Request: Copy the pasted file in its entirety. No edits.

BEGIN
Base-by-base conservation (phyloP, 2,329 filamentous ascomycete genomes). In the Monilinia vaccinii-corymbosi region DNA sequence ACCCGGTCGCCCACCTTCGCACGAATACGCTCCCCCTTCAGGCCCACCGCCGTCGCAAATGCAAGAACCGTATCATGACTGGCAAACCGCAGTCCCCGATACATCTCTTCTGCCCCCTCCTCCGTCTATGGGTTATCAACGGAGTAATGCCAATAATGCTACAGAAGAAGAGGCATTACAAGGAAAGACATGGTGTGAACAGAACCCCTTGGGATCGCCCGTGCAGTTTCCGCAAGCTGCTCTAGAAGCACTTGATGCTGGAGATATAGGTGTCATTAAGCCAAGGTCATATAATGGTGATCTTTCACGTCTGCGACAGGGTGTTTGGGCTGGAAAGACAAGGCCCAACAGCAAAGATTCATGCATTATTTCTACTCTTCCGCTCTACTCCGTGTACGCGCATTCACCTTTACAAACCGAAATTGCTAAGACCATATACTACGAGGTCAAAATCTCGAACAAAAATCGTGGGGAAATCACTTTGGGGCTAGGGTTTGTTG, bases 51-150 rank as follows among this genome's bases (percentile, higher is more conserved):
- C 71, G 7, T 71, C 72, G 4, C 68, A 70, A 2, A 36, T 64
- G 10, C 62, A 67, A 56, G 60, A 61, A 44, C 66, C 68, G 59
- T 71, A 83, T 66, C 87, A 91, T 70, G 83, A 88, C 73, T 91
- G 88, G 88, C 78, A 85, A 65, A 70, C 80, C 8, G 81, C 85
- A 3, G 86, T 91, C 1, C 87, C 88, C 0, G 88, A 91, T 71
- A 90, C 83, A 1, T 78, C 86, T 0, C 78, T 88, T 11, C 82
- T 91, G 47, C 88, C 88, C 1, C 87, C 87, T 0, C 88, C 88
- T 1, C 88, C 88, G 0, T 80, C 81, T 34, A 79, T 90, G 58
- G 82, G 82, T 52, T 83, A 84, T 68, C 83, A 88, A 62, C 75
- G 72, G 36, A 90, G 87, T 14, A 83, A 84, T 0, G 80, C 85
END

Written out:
Base-by-base conservation (phyloP, 2,329 filamentous ascomycete genomes). In the Monilinia vaccinii-corymbosi region DNA sequence ACCCGGTCGCCCACCTTCGCACGAATACGCTCCCCCTTCAGGCCCACCGCCGTCGCAAATGCAAGAACCGTATCATGACTGGCAAACCGCAGTCCCCGATACATCTCTTCTGCCCCCTCCTCCGTCTATGGGTTATCAACGGAGTAATGCCAATAATGCTACAGAAGAAGAGGCATTACAAGGAAAGACATGGTGTGAACAGAACCCCTTGGGATCGCCCGTGCAGTTTCCGCAAGCTGCTCTAGAAGCACTTGATGCTGGAGATATAGGTGTCATTAAGCCAAGGTCATATAATGGTGATCTTTCACGTCTGCGACAGGGTGTTTGGGCTGGAAAGACAAGGCCCAACAGCAAAGATTCATGCATTATTTCTACTCTTCCGCTCTACTCCGTGTACGCGCATTCACCTTTACAAACCGAAATTGCTAAGACCATATACTACGAGGTCAAAATCTCGAACAAAAATCGTGGGGAAATCACTTTGGGGCTAGGGTTTGTTG, bases 51-150 rank as follows among this genome's bases (percentile, higher is more conserved):
- C 71, G 7, T 71, C 72, G 4, C 68, A 70, A 2, A 36, T 64
- G 10, C 62, A 67, A 56, G 60, A 61, A 44, C 66, C 68, G 59
- T 71, A 83, T 66, C 87, A 91, T 70, G 83, A 88, C 73, T 91
- G 88, G 88, C 78, A 85, A 65, A 70, C 80, C 8, G 81, C 85
- A 3, G 86, T 91, C 1, C 87, C 88, C 0, G 88, A 91, T 71
- A 90, C 83, A 1, T 78, C 86, T 0, C 78, T 88, T 11, C 82
- T 91, G 47, C 88, C 88, C 1, C 87, C 87, T 0, C 88, C 88
- T 1, C 88, C 88, G 0, T 80, C 81, T 34, A 79, T 90, G 58
- G 82, G 82, T 52, T 83, A 84, T 68, C 83, A 88, A 62, C 75
- G 72, G 36, A 90, G 87, T 14, A 83, A 84, T 0, G 80, C 85